Problems in the agriculture sector arise from poor transport, inadequate storage, and the inability of farmers to provide legal evidence of land ownership as collateral for loans. Despite these difficulties, agriculture has expanded and developed since the 1994 CFA franc de-valuation. In 1997 a project was started to rejuvenate the collective farms, costing US$5 million and employing 2000 people over 5 years. The project will be run by the private sector , with foreign management of some farms.
The oil palm is the most important tree crop in the south, and the oil it produces has a wide variety of uses in foodstuffs (especially margarine) and in industry (especially in soaps). Output in the 1970s and 1980s, however, fell due to drought, the overvalued franc, and low world prices. In 2000 a pilot project aimed to raise yields of coffee, cocoa, ground nuts (such as peanuts), and kerite (shea nuts), all grown in the south.
Cotton, the main export, is normally grown in the north. Higher producer prices after the 1994 devaluation boosted output to 15,000 metric tons of lint (unprocessed cotton fiber) in the 1997-98 season, though it fell again in the 1998-99 season due to smaller yields and a financial scandal in Sonapra (the cotton parastatal ). The cotton price slump in 1999 means Sonapra might not be able to find growers at current prices and might face being sold to the private sector.
Food and livestock production accounts for 48 percent of the total agricultural output. Smallholders produce for domestic and regional markets. Maize and cassava are grown in the south and sorghum, millet, and yams in the drier north. Rice production is expanding rapidly and reached 30,900 metric tons in the 1998-99 season with help from a UN-backed program. Production was encouraged by Centre d'Action Regionale pour le Development Rural (Center of Regional Action for Rural Development), a government body set up to develop the rural economy.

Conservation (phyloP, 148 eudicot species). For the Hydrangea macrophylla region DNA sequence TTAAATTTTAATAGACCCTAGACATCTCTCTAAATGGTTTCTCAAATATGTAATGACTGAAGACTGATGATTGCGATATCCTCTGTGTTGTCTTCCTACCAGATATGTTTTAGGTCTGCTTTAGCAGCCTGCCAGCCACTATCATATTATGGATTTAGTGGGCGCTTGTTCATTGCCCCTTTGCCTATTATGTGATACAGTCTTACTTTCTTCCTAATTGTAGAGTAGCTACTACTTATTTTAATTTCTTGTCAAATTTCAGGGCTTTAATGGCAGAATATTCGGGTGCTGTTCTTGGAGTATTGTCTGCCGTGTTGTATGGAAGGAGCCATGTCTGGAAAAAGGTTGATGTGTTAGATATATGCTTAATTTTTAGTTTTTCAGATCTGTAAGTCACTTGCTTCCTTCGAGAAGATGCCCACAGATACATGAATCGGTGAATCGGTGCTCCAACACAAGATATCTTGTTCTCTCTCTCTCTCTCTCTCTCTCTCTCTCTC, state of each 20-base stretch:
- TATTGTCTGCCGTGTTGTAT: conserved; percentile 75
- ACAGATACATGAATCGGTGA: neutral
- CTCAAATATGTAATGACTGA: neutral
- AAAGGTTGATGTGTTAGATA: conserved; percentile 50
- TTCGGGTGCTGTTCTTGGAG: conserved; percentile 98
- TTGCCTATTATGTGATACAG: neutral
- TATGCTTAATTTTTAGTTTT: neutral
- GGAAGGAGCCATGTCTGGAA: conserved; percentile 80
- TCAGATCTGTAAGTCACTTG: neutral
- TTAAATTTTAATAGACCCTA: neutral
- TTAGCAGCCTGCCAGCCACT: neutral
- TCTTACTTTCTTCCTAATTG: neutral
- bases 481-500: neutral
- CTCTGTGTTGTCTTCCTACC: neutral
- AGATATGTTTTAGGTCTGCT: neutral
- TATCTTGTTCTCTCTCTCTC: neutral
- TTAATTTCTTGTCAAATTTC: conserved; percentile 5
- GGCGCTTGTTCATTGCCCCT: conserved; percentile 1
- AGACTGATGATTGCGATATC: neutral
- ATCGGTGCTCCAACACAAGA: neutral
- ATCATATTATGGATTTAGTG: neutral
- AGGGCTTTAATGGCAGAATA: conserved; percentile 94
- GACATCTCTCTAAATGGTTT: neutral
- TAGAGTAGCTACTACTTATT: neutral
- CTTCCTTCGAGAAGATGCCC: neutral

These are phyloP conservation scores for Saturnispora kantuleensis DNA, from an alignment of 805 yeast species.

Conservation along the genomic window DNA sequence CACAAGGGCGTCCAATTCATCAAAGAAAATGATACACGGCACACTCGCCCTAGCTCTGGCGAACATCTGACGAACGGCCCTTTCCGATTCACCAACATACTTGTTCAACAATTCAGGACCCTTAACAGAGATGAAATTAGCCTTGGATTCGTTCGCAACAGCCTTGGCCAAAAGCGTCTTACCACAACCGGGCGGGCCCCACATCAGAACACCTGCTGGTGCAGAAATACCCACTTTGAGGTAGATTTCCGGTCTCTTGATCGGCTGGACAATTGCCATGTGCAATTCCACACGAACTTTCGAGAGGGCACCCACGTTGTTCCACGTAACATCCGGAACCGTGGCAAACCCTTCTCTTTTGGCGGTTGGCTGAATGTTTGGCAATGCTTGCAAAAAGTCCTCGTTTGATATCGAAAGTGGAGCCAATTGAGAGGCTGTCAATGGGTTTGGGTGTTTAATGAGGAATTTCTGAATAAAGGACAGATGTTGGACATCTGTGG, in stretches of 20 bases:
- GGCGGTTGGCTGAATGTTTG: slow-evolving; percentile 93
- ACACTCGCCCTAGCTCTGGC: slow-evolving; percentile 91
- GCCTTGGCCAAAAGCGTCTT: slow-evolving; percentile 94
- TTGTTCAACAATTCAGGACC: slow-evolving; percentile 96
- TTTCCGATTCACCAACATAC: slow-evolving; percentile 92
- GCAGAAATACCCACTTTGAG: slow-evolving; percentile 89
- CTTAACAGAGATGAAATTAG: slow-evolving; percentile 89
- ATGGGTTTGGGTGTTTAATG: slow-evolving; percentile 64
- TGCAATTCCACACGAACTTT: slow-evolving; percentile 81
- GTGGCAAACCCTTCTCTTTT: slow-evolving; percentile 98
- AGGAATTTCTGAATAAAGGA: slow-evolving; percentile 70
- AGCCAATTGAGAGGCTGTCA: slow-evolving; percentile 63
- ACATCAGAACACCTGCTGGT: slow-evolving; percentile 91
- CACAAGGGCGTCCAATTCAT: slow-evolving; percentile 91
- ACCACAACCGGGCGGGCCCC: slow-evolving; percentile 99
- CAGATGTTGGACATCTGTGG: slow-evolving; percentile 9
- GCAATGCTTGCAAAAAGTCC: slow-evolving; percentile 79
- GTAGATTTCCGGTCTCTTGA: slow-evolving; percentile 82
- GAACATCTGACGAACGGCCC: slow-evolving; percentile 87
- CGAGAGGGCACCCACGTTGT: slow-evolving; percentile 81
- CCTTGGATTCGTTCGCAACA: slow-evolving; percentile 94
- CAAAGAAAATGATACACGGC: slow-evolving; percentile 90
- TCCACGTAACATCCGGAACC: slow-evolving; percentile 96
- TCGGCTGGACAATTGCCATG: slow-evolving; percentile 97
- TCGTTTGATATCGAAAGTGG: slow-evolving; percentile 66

In 1998 there were 1.3 million cattle, 6 million sheep, 1.1 million goats, and 5 million pigs in Benin. Cattle are kept mainly in the north, but there have been attempts to move production to the south. Livestock output meets 60 percent of the national requirements. Production is currently more competitive due to the 1994 devaluation of the CFA franc. There is a long-term plan for the country to be self-sufficient in dairy products (as of 2001 Benin imports 8,000 metric tons of dairy products each year).
The Office Nationale du Bois was established 1983 to develop timber production and to stop deforestation. Plantations, mainly teak, covered 38,000 hectares in 1989 and further planting is planned. The fish catch is mainly from inland waters, rivers, and lagoons. Fish production is currently 12,000 metric tons per year, which meets 50 percent of domestic consumption.